When handed the Apostle of Hustle CD, I looked at the title thinking that I would be reviewing some cheesy hip-hop album with topics ranging from hardships and hustling to survive on the streets of New York. Something about the word “hustle” makes me think of that.
So I head to my car and rather than listen to A Tribe Called Quest’s The Anthology, I decided to dig into this alternate version of our nation’s anthem and see if it was worth me giving respect and praise.
The tunes begin to flare and no signs of poverty and drugs are found. No deejays or Neptune sounding beats are even close by.
Instead, guitars and violins and maybe an appearance from John Mayer was coming through the speakers. Maybe not John, but it could be possible at this moment.
I realized that I had been a victim of judging a book by it’s cover. Who would have thought that Apostle of Hustle was an indie rock band and Canadian at that? I guess not me.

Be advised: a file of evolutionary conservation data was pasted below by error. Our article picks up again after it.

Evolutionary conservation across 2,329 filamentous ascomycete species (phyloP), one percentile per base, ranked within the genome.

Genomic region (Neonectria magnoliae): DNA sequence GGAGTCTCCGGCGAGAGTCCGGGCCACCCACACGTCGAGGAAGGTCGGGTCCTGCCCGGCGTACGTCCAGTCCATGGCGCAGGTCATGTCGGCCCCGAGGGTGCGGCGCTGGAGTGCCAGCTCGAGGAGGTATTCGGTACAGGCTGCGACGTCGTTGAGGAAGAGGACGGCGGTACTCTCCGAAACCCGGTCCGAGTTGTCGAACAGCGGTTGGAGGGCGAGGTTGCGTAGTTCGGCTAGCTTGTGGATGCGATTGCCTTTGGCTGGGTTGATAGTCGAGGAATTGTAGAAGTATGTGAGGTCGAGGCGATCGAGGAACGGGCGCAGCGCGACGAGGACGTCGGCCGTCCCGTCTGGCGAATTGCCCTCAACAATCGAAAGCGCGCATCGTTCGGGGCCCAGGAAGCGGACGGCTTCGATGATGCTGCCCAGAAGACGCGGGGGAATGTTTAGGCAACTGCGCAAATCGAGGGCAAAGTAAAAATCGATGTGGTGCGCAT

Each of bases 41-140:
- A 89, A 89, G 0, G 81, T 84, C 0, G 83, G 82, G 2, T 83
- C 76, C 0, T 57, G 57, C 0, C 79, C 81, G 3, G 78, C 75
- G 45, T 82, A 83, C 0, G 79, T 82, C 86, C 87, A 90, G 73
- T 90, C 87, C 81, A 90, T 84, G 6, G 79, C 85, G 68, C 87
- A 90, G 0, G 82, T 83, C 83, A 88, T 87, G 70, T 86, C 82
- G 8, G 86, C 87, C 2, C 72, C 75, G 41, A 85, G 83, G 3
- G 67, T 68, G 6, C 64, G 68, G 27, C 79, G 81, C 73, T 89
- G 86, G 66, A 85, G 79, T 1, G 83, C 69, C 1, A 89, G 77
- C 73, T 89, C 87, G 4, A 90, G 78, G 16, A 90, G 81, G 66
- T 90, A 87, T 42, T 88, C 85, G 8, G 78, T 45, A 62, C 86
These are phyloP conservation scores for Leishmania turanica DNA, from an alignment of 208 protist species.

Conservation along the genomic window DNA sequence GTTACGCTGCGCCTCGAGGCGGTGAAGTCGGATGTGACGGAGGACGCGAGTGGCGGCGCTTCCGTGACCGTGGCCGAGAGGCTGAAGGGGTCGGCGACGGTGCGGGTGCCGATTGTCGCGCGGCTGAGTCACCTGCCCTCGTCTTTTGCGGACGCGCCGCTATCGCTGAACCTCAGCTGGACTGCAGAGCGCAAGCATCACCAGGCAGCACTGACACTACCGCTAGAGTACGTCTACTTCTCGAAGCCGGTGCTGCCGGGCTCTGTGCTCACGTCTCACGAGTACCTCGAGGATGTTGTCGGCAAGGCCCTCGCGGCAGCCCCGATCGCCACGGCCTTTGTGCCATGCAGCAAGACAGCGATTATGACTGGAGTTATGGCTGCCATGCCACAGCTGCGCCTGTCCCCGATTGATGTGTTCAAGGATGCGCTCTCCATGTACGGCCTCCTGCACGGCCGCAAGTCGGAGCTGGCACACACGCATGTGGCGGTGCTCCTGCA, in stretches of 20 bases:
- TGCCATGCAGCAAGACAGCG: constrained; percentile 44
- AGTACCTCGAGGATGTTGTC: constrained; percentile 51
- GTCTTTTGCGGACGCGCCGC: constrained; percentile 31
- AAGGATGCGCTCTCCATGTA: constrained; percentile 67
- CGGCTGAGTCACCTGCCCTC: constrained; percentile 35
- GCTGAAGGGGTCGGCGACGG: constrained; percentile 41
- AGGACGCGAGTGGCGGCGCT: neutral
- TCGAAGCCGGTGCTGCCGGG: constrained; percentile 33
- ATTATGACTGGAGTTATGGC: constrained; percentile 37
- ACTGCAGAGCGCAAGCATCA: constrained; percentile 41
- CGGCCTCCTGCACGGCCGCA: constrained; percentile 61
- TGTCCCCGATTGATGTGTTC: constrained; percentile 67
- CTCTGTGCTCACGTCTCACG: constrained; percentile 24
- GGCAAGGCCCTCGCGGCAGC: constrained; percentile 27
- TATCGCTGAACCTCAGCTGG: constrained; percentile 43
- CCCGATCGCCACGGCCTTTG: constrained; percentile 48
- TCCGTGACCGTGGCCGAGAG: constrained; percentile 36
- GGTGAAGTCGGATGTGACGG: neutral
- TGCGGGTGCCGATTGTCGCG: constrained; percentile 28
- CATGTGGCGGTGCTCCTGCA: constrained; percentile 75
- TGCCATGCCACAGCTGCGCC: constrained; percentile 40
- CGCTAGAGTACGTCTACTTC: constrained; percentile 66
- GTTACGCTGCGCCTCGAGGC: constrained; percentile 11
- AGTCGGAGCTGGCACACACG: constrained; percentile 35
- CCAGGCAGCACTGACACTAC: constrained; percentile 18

So a little background on the band of Hustle: the front man and lead guitarist is also a member of another band, Broken Social Scene, and that Hustle included the influences of Cuban style guitars and Spanish lyrics.
National Anthem of Nowhere shows us how the Canadians rock out up north. I’d have to say that their not to shabby and that the hint of Latin flavor adds a bit of intensity to the mix.
“National Anthem of Nowhere” track two on the album is a mellow rock song. The key component of this song is the mild reverb guitar riffs in the song. During the middle of the song, Hustle switches into an acoustic set which is something that always melts my heart.
“Haul Away” contains the same elements as “NAON” but has a darker edge to it. The instruments are heavier and the lyrics are. From the title alone, you can tell that this song isn’t going to be about strawberry fields and bunnies.
“Rafaga” is the album’s showcase of Latin influence. The Spanish lyrics and the very spicy guitars give you this panorama of the movie Desperado and that you’re actually ready for you first showdown.
Now after thinking that this was going to be just another bad hip-hop album, I’m truly embarrass. Apostle of Hustle, if it makes you feel any better, I know a good portion of “Oh Canada” if you want me to sing that. National Anthem of Nowhere deserves a satisfactory and a check plus for incorporating very sexy sultry Latin music and for not being a bad rap group.